- The regulation harmonises EU data protection law, meaning that EU citizens can complain about the violation of their privacy to their local data protection regulator, regardless of where in the EU the violations are taking place.
- People have to consent to having their data processed
- People have the right to get their personal data from whoever is holding it
- People have the right to have their personal data erased, including data passed onto third parties
European Parliament condemns US and UK mass surveillance and votes to end data sharing agreement with US
During the same time as the data protection vote, the European Parliament also voted on a final report by the Committee on Civil Liberties, Justice and Home Affairs completed their inquiry into PRISM and Tempora.
The resolution stressed:
- To withhold from the Transatlantic Trade and Investment Partnership (TTIP) agreement unless it includes provisions that uphold fundamental European rights
- To immediately suspend the Safe Harbor agreement (protection standards for non EU companies to transfer EU citizen's personal data) and to create a new agreement with adequate solutions.
- Put the Terrorist Finance Tracking Programme on hold until the US can clarify allegations that their authorities have access to European citizen's banking data.
- The creation of a European whistle-blower protection with an emphasis on the "complexity of whistle blowing in the field of intelligence"
YouTube gives special moderation rights to British security officials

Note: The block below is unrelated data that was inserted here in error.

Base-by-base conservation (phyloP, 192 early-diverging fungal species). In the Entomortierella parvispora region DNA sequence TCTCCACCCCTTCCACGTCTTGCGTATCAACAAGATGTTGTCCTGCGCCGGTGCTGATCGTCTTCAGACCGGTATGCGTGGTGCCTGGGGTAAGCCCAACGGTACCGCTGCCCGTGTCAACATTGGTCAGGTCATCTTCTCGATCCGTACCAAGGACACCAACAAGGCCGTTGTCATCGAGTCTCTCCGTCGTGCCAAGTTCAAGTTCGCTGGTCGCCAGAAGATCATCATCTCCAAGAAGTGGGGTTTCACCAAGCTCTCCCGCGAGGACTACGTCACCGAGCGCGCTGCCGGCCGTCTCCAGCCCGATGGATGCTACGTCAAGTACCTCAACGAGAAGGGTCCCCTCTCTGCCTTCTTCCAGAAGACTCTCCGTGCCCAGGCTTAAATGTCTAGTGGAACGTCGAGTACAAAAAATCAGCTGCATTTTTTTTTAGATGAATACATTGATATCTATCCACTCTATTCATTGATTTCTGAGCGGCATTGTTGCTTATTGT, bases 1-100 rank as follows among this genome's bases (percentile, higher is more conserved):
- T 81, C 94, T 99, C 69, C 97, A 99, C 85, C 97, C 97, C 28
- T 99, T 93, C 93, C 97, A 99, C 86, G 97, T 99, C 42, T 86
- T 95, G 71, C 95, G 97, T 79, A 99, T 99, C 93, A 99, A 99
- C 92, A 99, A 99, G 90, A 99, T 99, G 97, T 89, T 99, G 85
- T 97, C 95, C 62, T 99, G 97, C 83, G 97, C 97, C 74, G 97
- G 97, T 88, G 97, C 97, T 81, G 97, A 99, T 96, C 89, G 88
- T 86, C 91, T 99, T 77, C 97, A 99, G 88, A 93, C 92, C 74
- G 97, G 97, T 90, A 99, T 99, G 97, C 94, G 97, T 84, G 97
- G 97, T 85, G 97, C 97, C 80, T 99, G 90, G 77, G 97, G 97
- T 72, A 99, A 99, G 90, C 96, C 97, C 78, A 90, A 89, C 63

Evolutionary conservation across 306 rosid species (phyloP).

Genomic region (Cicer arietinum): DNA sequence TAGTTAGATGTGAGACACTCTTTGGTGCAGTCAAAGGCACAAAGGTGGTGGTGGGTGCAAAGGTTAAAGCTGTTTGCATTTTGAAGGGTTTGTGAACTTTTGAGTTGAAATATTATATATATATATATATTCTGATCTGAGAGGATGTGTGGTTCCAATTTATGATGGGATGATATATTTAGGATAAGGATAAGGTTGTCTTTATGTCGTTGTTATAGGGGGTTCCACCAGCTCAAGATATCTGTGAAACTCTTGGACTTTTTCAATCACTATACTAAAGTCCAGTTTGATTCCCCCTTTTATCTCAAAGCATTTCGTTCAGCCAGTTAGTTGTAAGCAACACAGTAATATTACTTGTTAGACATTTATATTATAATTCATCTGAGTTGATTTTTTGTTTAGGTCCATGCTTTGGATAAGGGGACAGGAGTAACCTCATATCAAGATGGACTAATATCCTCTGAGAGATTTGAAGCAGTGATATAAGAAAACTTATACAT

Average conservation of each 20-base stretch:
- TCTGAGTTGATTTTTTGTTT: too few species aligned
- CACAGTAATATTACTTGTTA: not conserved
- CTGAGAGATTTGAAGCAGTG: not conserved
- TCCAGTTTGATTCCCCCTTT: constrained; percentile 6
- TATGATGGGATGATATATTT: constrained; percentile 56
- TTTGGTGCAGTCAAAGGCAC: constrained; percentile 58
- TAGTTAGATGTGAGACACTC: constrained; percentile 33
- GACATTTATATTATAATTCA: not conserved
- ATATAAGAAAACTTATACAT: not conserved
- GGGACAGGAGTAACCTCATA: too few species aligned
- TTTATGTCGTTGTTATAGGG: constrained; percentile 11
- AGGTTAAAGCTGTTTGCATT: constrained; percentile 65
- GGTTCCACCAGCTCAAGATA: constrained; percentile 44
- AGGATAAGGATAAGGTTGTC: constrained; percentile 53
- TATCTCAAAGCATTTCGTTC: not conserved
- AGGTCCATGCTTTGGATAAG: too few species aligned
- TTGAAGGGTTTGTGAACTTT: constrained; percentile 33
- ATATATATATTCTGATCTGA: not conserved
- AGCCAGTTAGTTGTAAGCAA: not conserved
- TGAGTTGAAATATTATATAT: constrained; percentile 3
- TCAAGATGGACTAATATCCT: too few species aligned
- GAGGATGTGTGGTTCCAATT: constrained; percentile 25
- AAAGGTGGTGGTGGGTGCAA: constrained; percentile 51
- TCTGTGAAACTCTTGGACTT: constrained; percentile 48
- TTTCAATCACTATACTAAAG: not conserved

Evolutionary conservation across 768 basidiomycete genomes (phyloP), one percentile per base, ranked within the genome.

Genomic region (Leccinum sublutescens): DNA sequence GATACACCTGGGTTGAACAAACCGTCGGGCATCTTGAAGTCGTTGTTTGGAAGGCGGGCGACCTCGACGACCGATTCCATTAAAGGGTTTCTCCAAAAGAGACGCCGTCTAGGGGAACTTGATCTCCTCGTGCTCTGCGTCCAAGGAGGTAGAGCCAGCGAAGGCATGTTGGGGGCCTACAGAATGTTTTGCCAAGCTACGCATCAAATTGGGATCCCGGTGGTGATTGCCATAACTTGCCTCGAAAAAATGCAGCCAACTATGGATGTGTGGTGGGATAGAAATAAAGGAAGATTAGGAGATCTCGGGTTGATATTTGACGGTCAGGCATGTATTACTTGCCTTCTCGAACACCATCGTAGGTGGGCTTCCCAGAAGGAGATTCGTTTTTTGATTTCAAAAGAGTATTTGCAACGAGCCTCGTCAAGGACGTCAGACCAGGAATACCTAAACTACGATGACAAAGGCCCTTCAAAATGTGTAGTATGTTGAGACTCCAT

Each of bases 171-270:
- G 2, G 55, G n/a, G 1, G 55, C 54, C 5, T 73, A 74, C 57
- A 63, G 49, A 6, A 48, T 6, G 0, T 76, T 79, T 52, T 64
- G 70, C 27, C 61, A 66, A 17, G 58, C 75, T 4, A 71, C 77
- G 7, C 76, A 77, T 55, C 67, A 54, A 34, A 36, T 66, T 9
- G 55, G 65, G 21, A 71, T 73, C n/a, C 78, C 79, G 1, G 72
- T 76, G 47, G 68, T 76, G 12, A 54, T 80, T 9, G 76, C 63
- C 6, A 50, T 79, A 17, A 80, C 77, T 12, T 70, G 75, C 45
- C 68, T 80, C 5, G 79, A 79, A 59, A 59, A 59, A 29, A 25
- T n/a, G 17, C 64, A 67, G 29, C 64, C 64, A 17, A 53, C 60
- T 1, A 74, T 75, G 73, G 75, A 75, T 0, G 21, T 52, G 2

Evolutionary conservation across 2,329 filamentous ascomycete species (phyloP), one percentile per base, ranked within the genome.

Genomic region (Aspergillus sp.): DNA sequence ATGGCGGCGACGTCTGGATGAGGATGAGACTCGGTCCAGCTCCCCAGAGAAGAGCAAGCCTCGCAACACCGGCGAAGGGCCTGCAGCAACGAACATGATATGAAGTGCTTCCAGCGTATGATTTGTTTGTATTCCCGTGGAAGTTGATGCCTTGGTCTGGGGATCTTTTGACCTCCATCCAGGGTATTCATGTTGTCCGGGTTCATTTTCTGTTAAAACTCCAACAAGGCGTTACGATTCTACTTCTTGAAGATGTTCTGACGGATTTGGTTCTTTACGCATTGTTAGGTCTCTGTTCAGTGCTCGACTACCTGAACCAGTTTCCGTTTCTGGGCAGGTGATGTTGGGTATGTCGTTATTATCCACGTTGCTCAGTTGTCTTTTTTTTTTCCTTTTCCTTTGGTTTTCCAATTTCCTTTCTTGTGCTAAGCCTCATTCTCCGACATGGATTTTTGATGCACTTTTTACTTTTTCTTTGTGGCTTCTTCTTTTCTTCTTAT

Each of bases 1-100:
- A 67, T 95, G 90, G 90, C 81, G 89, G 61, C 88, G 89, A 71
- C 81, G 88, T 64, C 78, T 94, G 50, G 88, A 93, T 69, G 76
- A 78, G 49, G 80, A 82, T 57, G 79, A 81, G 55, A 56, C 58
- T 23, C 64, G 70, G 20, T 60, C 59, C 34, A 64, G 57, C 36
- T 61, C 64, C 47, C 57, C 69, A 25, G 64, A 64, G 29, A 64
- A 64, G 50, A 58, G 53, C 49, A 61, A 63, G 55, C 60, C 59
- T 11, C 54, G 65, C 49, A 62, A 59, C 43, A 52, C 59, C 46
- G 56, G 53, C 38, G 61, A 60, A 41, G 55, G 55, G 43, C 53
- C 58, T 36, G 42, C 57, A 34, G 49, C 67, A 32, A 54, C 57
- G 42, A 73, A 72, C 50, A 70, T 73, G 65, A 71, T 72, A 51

YouTube has granted British security officials special permissions to flag large.
The flagging abilities are aimed at 'extremist' content and is the latest measure to battle extremism. The minister for Security, James Brokenshire MP said they need to deal with material "that may not be illegal, but certainly is unsavoury and may not be the sort of material that people would want to see or receive".
It should be noted that the government already has the ability to request the removal of illegal content and Google (which owns YouTube) doesn't permit 'extremist' content either.
You can view our relevant wiki page for more information on blocking of extremist material.
However, Google has responded to say they have not given any further permissions to security officials, other than the ability to flag multiple videos at a time. More information on this should be available shortly.
ORG Media coverage
See ORG Press Coverage for full details.
- 2014-03-12 - BBC News 24
- Author: N/A
- Summary: Television appearance by Jim Killock to discuss Tim Berners-Lee's proposed Magna Carta
- 2014-03-12 - Sky
- Author: N/A
- Summary: Television appearance by Jim Killock to discuss the same topic as above